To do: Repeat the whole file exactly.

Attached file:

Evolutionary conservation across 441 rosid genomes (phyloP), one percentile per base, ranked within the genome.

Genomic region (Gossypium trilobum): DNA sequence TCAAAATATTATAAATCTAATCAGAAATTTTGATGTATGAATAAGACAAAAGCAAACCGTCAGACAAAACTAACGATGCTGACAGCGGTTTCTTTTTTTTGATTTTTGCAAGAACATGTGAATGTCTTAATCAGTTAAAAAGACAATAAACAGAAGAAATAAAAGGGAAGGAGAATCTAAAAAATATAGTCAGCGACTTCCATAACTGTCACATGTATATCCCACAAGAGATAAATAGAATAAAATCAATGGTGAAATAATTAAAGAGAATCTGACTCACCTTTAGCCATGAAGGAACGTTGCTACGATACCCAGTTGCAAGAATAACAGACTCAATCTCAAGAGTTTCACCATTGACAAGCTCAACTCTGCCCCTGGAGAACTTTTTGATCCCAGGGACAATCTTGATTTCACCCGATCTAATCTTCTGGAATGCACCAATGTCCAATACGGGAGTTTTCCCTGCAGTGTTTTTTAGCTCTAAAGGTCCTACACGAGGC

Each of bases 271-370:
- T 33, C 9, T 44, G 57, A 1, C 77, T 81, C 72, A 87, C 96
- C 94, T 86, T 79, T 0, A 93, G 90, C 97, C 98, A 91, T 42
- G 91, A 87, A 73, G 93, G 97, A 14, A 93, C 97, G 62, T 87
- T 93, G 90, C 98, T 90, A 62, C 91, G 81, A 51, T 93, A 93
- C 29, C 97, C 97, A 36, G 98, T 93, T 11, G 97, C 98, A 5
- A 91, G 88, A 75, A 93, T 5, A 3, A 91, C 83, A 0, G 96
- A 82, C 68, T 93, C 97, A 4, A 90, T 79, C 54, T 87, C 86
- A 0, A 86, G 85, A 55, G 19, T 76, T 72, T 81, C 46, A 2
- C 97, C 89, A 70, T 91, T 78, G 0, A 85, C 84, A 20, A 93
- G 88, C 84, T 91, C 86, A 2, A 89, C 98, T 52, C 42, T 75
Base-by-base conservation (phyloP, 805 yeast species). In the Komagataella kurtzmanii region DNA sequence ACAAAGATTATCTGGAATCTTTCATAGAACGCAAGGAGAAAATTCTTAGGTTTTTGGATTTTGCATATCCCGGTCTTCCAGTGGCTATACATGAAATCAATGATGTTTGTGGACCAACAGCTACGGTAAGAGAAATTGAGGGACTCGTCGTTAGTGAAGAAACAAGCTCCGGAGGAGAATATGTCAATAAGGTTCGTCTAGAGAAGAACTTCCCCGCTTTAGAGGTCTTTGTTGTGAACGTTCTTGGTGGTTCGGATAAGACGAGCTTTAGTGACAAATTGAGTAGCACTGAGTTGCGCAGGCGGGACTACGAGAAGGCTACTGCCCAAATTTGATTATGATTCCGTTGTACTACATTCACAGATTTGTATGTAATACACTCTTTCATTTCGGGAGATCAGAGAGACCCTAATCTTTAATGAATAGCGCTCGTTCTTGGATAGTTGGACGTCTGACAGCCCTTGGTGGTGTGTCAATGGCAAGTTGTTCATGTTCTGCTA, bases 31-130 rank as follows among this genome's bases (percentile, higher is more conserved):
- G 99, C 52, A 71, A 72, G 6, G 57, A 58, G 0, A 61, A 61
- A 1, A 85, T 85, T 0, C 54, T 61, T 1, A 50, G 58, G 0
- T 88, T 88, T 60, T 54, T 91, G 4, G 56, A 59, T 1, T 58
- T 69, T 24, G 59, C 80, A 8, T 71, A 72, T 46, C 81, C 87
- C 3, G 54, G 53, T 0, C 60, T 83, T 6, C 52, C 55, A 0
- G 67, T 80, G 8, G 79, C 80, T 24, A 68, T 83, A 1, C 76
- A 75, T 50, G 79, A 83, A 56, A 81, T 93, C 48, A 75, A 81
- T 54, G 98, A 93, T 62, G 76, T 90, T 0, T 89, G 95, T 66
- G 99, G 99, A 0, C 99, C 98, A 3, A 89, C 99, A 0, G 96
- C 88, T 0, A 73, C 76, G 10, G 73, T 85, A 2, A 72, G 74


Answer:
Evolutionary conservation across 441 rosid genomes (phyloP), one percentile per base, ranked within the genome.

Genomic region (Gossypium trilobum): DNA sequence TCAAAATATTATAAATCTAATCAGAAATTTTGATGTATGAATAAGACAAAAGCAAACCGTCAGACAAAACTAACGATGCTGACAGCGGTTTCTTTTTTTTGATTTTTGCAAGAACATGTGAATGTCTTAATCAGTTAAAAAGACAATAAACAGAAGAAATAAAAGGGAAGGAGAATCTAAAAAATATAGTCAGCGACTTCCATAACTGTCACATGTATATCCCACAAGAGATAAATAGAATAAAATCAATGGTGAAATAATTAAAGAGAATCTGACTCACCTTTAGCCATGAAGGAACGTTGCTACGATACCCAGTTGCAAGAATAACAGACTCAATCTCAAGAGTTTCACCATTGACAAGCTCAACTCTGCCCCTGGAGAACTTTTTGATCCCAGGGACAATCTTGATTTCACCCGATCTAATCTTCTGGAATGCACCAATGTCCAATACGGGAGTTTTCCCTGCAGTGTTTTTTAGCTCTAAAGGTCCTACACGAGGC

Each of bases 271-370:
- T 33, C 9, T 44, G 57, A 1, C 77, T 81, C 72, A 87, C 96
- C 94, T 86, T 79, T 0, A 93, G 90, C 97, C 98, A 91, T 42
- G 91, A 87, A 73, G 93, G 97, A 14, A 93, C 97, G 62, T 87
- T 93, G 90, C 98, T 90, A 62, C 91, G 81, A 51, T 93, A 93
- C 29, C 97, C 97, A 36, G 98, T 93, T 11, G 97, C 98, A 5
- A 91, G 88, A 75, A 93, T 5, A 3, A 91, C 83, A 0, G 96
- A 82, C 68, T 93, C 97, A 4, A 90, T 79, C 54, T 87, C 86
- A 0, A 86, G 85, A 55, G 19, T 76, T 72, T 81, C 46, A 2
- C 97, C 89, A 70, T 91, T 78, G 0, A 85, C 84, A 20, A 93
- G 88, C 84, T 91, C 86, A 2, A 89, C 98, T 52, C 42, T 75
Base-by-base conservation (phyloP, 805 yeast species). In the Komagataella kurtzmanii region DNA sequence ACAAAGATTATCTGGAATCTTTCATAGAACGCAAGGAGAAAATTCTTAGGTTTTTGGATTTTGCATATCCCGGTCTTCCAGTGGCTATACATGAAATCAATGATGTTTGTGGACCAACAGCTACGGTAAGAGAAATTGAGGGACTCGTCGTTAGTGAAGAAACAAGCTCCGGAGGAGAATATGTCAATAAGGTTCGTCTAGAGAAGAACTTCCCCGCTTTAGAGGTCTTTGTTGTGAACGTTCTTGGTGGTTCGGATAAGACGAGCTTTAGTGACAAATTGAGTAGCACTGAGTTGCGCAGGCGGGACTACGAGAAGGCTACTGCCCAAATTTGATTATGATTCCGTTGTACTACATTCACAGATTTGTATGTAATACACTCTTTCATTTCGGGAGATCAGAGAGACCCTAATCTTTAATGAATAGCGCTCGTTCTTGGATAGTTGGACGTCTGACAGCCCTTGGTGGTGTGTCAATGGCAAGTTGTTCATGTTCTGCTA, bases 31-130 rank as follows among this genome's bases (percentile, higher is more conserved):
- G 99, C 52, A 71, A 72, G 6, G 57, A 58, G 0, A 61, A 61
- A 1, A 85, T 85, T 0, C 54, T 61, T 1, A 50, G 58, G 0
- T 88, T 88, T 60, T 54, T 91, G 4, G 56, A 59, T 1, T 58
- T 69, T 24, G 59, C 80, A 8, T 71, A 72, T 46, C 81, C 87
- C 3, G 54, G 53, T 0, C 60, T 83, T 6, C 52, C 55, A 0
- G 67, T 80, G 8, G 79, C 80, T 24, A 68, T 83, A 1, C 76
- A 75, T 50, G 79, A 83, A 56, A 81, T 93, C 48, A 75, A 81
- T 54, G 98, A 93, T 62, G 76, T 90, T 0, T 89, G 95, T 66
- G 99, G 99, A 0, C 99, C 98, A 3, A 89, C 99, A 0, G 96
- C 88, T 0, A 73, C 76, G 10, G 73, T 85, A 2, A 72, G 74